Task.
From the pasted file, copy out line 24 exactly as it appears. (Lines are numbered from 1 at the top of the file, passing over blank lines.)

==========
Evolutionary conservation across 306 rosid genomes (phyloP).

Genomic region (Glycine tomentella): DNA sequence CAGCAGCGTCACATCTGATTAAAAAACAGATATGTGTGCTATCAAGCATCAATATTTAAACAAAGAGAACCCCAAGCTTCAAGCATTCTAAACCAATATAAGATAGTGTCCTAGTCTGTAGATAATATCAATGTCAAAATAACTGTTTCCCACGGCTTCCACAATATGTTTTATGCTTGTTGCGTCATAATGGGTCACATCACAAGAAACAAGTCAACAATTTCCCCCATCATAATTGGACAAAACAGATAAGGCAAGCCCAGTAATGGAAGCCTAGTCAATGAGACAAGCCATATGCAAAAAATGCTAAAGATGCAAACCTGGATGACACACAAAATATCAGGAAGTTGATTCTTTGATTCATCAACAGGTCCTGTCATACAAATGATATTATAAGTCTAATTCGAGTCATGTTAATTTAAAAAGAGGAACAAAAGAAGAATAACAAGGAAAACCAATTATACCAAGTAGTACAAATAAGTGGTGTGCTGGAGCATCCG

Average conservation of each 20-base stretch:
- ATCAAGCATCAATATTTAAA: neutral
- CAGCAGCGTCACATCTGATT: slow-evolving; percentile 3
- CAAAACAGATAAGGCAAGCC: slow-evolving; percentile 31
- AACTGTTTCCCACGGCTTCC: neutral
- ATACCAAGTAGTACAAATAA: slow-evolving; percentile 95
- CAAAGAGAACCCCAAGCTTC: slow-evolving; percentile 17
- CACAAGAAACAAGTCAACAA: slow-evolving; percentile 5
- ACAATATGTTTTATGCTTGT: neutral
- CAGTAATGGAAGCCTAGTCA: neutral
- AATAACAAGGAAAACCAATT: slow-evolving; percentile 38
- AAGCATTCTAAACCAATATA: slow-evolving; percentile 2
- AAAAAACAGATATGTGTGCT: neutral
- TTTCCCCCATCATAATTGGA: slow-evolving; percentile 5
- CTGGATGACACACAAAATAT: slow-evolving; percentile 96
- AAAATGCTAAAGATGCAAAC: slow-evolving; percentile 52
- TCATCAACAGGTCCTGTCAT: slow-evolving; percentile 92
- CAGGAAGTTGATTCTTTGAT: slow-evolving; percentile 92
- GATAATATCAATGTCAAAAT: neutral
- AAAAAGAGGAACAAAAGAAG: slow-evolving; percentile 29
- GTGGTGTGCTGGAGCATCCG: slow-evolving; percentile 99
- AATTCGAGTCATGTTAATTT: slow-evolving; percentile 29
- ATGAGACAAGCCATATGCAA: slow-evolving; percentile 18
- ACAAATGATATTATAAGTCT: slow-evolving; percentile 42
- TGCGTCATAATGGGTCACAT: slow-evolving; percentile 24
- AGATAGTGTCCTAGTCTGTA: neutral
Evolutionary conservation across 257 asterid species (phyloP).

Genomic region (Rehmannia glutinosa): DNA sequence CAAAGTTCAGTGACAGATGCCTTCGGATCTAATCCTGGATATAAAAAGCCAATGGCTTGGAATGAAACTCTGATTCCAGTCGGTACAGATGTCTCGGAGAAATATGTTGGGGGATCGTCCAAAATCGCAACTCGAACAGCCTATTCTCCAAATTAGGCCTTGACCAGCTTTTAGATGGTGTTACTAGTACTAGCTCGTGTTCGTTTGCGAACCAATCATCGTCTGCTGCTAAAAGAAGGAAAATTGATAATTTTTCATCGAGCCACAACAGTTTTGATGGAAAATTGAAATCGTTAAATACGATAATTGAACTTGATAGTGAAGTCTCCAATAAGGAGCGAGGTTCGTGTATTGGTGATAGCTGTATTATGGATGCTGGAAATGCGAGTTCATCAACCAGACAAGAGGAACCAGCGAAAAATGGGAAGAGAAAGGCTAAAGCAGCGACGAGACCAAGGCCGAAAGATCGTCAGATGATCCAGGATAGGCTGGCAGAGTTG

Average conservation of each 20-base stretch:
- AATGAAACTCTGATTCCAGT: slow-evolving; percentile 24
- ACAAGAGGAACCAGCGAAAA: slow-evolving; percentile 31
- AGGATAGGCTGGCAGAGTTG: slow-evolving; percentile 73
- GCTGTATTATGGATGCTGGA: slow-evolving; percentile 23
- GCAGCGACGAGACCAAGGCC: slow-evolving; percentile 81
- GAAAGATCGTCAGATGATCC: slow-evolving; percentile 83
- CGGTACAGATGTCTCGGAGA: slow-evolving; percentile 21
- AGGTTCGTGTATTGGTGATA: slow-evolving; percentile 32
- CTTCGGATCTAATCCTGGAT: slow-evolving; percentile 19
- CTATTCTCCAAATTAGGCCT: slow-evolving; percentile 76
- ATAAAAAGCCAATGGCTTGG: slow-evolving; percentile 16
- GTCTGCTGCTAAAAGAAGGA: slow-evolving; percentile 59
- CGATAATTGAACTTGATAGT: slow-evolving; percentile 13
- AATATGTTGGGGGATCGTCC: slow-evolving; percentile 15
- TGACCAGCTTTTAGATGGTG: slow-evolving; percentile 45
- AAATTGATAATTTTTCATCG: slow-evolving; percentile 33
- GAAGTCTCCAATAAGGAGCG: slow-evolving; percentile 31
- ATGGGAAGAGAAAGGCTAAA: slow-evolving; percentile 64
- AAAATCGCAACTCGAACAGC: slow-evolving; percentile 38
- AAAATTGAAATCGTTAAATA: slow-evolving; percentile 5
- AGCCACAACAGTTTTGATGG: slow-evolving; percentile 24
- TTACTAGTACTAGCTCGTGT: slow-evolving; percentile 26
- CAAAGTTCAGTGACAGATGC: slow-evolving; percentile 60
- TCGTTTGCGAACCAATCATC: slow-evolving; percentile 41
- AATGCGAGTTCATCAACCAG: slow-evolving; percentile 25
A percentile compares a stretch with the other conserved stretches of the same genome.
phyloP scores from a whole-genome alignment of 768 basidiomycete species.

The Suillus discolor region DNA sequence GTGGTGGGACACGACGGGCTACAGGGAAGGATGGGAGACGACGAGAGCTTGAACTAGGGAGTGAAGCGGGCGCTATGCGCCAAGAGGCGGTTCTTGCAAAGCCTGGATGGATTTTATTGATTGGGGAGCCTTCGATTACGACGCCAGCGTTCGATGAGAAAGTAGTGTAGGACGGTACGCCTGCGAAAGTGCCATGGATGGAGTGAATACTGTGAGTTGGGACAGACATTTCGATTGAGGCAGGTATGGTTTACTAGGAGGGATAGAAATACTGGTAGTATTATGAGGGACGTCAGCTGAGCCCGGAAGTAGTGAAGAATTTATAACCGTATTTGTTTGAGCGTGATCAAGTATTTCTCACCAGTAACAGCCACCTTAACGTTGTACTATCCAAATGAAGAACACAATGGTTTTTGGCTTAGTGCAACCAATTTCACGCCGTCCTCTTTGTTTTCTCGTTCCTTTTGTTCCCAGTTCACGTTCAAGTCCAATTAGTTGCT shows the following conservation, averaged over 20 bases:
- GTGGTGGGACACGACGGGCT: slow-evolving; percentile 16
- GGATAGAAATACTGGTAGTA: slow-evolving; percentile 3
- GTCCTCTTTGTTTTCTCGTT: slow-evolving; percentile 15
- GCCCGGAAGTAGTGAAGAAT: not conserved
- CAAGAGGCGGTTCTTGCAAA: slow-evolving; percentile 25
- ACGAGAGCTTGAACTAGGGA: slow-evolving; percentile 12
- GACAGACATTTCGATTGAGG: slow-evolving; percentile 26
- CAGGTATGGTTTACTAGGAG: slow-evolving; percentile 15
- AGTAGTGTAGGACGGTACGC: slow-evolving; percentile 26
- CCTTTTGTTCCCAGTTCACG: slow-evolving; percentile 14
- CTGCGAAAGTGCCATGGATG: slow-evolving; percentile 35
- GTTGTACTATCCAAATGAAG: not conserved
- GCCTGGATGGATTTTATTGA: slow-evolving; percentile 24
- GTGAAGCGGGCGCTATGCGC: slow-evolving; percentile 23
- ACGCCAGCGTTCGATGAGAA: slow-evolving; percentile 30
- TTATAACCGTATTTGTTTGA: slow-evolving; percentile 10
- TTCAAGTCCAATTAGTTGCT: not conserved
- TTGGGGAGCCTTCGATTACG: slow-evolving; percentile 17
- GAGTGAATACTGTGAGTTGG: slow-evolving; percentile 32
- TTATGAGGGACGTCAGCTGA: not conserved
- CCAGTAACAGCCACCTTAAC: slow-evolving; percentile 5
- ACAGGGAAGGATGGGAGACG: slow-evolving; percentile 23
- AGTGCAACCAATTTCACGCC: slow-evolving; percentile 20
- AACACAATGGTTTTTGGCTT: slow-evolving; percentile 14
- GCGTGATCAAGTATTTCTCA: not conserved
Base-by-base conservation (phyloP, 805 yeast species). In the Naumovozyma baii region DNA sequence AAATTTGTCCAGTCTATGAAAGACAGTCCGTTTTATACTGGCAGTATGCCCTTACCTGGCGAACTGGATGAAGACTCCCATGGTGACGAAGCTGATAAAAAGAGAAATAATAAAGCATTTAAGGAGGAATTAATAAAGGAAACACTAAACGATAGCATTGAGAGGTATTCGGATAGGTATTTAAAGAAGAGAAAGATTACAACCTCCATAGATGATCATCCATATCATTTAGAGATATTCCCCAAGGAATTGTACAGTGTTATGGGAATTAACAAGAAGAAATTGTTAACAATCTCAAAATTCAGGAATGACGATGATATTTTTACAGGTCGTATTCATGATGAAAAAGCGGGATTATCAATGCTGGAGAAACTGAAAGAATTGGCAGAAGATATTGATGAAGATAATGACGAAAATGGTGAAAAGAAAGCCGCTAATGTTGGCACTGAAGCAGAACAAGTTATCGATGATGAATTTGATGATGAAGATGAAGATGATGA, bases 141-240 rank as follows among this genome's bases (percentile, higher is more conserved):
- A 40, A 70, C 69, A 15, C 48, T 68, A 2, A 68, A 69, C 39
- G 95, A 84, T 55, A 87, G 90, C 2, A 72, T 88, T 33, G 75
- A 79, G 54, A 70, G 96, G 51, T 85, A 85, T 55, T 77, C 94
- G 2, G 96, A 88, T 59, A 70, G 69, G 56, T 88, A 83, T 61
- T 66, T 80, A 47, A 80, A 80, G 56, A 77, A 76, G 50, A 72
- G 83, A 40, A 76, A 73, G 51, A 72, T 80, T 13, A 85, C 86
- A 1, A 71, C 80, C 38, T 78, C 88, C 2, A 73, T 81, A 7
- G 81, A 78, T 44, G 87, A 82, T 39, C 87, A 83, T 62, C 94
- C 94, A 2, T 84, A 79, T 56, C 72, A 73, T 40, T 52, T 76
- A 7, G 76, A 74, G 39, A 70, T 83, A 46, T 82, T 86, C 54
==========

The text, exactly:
- AATTCGAGTCATGTTAATTT: slow-evolving; percentile 29